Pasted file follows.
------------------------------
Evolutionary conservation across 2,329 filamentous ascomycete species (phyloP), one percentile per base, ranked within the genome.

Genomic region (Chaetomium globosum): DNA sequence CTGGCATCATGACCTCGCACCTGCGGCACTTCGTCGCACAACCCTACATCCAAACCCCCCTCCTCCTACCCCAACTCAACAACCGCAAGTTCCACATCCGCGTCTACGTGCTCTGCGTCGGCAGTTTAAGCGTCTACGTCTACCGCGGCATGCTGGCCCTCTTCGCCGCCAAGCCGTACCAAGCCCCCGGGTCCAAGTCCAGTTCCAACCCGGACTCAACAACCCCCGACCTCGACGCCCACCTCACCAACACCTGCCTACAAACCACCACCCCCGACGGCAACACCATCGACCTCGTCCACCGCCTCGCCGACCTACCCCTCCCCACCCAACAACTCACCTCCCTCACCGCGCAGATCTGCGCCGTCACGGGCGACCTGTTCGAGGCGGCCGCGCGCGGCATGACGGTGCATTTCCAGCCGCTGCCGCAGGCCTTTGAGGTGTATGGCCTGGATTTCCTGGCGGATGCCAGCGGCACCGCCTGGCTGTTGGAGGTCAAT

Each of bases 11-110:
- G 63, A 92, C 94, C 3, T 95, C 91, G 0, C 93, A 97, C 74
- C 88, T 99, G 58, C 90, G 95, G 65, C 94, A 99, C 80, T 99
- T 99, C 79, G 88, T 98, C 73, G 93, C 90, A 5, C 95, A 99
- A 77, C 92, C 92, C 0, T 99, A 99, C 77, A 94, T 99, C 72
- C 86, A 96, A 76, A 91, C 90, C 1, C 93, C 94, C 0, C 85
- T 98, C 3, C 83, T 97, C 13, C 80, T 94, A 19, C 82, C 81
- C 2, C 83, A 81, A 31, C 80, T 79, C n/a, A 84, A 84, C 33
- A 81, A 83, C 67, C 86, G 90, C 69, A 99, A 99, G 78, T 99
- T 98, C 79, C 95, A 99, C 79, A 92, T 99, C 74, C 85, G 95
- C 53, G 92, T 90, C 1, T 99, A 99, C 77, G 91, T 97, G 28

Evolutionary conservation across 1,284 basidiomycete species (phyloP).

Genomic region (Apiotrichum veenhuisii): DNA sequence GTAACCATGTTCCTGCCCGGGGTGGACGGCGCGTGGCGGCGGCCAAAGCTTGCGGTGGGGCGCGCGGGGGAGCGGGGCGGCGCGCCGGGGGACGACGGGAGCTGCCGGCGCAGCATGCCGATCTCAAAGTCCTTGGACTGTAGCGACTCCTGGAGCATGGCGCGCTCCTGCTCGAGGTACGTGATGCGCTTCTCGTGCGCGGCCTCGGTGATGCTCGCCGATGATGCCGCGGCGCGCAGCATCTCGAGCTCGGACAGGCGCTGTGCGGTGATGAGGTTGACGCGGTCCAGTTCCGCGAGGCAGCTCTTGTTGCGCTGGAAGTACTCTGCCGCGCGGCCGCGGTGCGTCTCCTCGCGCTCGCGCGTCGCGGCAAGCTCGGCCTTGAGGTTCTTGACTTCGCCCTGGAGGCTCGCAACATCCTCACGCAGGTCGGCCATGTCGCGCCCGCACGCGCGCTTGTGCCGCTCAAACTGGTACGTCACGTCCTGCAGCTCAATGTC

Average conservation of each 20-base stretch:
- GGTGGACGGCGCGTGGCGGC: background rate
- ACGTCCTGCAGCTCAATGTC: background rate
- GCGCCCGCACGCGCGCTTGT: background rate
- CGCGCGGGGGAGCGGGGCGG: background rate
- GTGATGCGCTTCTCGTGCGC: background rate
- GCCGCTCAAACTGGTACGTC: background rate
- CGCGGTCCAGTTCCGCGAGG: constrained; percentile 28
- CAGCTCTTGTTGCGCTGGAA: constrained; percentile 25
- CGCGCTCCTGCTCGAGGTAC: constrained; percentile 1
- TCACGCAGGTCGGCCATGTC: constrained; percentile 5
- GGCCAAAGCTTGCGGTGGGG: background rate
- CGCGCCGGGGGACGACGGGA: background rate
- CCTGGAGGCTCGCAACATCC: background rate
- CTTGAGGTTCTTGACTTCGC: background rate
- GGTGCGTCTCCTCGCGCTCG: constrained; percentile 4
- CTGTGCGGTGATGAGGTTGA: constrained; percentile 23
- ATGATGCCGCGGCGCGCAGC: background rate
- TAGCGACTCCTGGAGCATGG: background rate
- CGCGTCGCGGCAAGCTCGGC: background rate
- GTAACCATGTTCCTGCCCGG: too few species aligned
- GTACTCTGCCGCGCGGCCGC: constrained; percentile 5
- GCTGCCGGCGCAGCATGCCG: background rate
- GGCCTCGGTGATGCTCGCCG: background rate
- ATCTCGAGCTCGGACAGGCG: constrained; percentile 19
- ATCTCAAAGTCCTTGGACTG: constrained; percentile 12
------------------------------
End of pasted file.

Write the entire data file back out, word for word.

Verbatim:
Evolutionary conservation across 2,329 filamentous ascomycete species (phyloP), one percentile per base, ranked within the genome.

Genomic region (Chaetomium globosum): DNA sequence CTGGCATCATGACCTCGCACCTGCGGCACTTCGTCGCACAACCCTACATCCAAACCCCCCTCCTCCTACCCCAACTCAACAACCGCAAGTTCCACATCCGCGTCTACGTGCTCTGCGTCGGCAGTTTAAGCGTCTACGTCTACCGCGGCATGCTGGCCCTCTTCGCCGCCAAGCCGTACCAAGCCCCCGGGTCCAAGTCCAGTTCCAACCCGGACTCAACAACCCCCGACCTCGACGCCCACCTCACCAACACCTGCCTACAAACCACCACCCCCGACGGCAACACCATCGACCTCGTCCACCGCCTCGCCGACCTACCCCTCCCCACCCAACAACTCACCTCCCTCACCGCGCAGATCTGCGCCGTCACGGGCGACCTGTTCGAGGCGGCCGCGCGCGGCATGACGGTGCATTTCCAGCCGCTGCCGCAGGCCTTTGAGGTGTATGGCCTGGATTTCCTGGCGGATGCCAGCGGCACCGCCTGGCTGTTGGAGGTCAAT

Each of bases 11-110:
- G 63, A 92, C 94, C 3, T 95, C 91, G 0, C 93, A 97, C 74
- C 88, T 99, G 58, C 90, G 95, G 65, C 94, A 99, C 80, T 99
- T 99, C 79, G 88, T 98, C 73, G 93, C 90, A 5, C 95, A 99
- A 77, C 92, C 92, C 0, T 99, A 99, C 77, A 94, T 99, C 72
- C 86, A 96, A 76, A 91, C 90, C 1, C 93, C 94, C 0, C 85
- T 98, C 3, C 83, T 97, C 13, C 80, T 94, A 19, C 82, C 81
- C 2, C 83, A 81, A 31, C 80, T 79, C n/a, A 84, A 84, C 33
- A 81, A 83, C 67, C 86, G 90, C 69, A 99, A 99, G 78, T 99
- T 98, C 79, C 95, A 99, C 79, A 92, T 99, C 74, C 85, G 95
- C 53, G 92, T 90, C 1, T 99, A 99, C 77, G 91, T 97, G 28

Evolutionary conservation across 1,284 basidiomycete species (phyloP).

Genomic region (Apiotrichum veenhuisii): DNA sequence GTAACCATGTTCCTGCCCGGGGTGGACGGCGCGTGGCGGCGGCCAAAGCTTGCGGTGGGGCGCGCGGGGGAGCGGGGCGGCGCGCCGGGGGACGACGGGAGCTGCCGGCGCAGCATGCCGATCTCAAAGTCCTTGGACTGTAGCGACTCCTGGAGCATGGCGCGCTCCTGCTCGAGGTACGTGATGCGCTTCTCGTGCGCGGCCTCGGTGATGCTCGCCGATGATGCCGCGGCGCGCAGCATCTCGAGCTCGGACAGGCGCTGTGCGGTGATGAGGTTGACGCGGTCCAGTTCCGCGAGGCAGCTCTTGTTGCGCTGGAAGTACTCTGCCGCGCGGCCGCGGTGCGTCTCCTCGCGCTCGCGCGTCGCGGCAAGCTCGGCCTTGAGGTTCTTGACTTCGCCCTGGAGGCTCGCAACATCCTCACGCAGGTCGGCCATGTCGCGCCCGCACGCGCGCTTGTGCCGCTCAAACTGGTACGTCACGTCCTGCAGCTCAATGTC

Average conservation of each 20-base stretch:
- GGTGGACGGCGCGTGGCGGC: background rate
- ACGTCCTGCAGCTCAATGTC: background rate
- GCGCCCGCACGCGCGCTTGT: background rate
- CGCGCGGGGGAGCGGGGCGG: background rate
- GTGATGCGCTTCTCGTGCGC: background rate
- GCCGCTCAAACTGGTACGTC: background rate
- CGCGGTCCAGTTCCGCGAGG: constrained; percentile 28
- CAGCTCTTGTTGCGCTGGAA: constrained; percentile 25
- CGCGCTCCTGCTCGAGGTAC: constrained; percentile 1
- TCACGCAGGTCGGCCATGTC: constrained; percentile 5
- GGCCAAAGCTTGCGGTGGGG: background rate
- CGCGCCGGGGGACGACGGGA: background rate
- CCTGGAGGCTCGCAACATCC: background rate
- CTTGAGGTTCTTGACTTCGC: background rate
- GGTGCGTCTCCTCGCGCTCG: constrained; percentile 4
- CTGTGCGGTGATGAGGTTGA: constrained; percentile 23
- ATGATGCCGCGGCGCGCAGC: background rate
- TAGCGACTCCTGGAGCATGG: background rate
- CGCGTCGCGGCAAGCTCGGC: background rate
- GTAACCATGTTCCTGCCCGG: too few species aligned
- GTACTCTGCCGCGCGGCCGC: constrained; percentile 5
- GCTGCCGGCGCAGCATGCCG: background rate
- GGCCTCGGTGATGCTCGCCG: background rate
- ATCTCGAGCTCGGACAGGCG: constrained; percentile 19
- ATCTCAAAGTCCTTGGACTG: constrained; percentile 12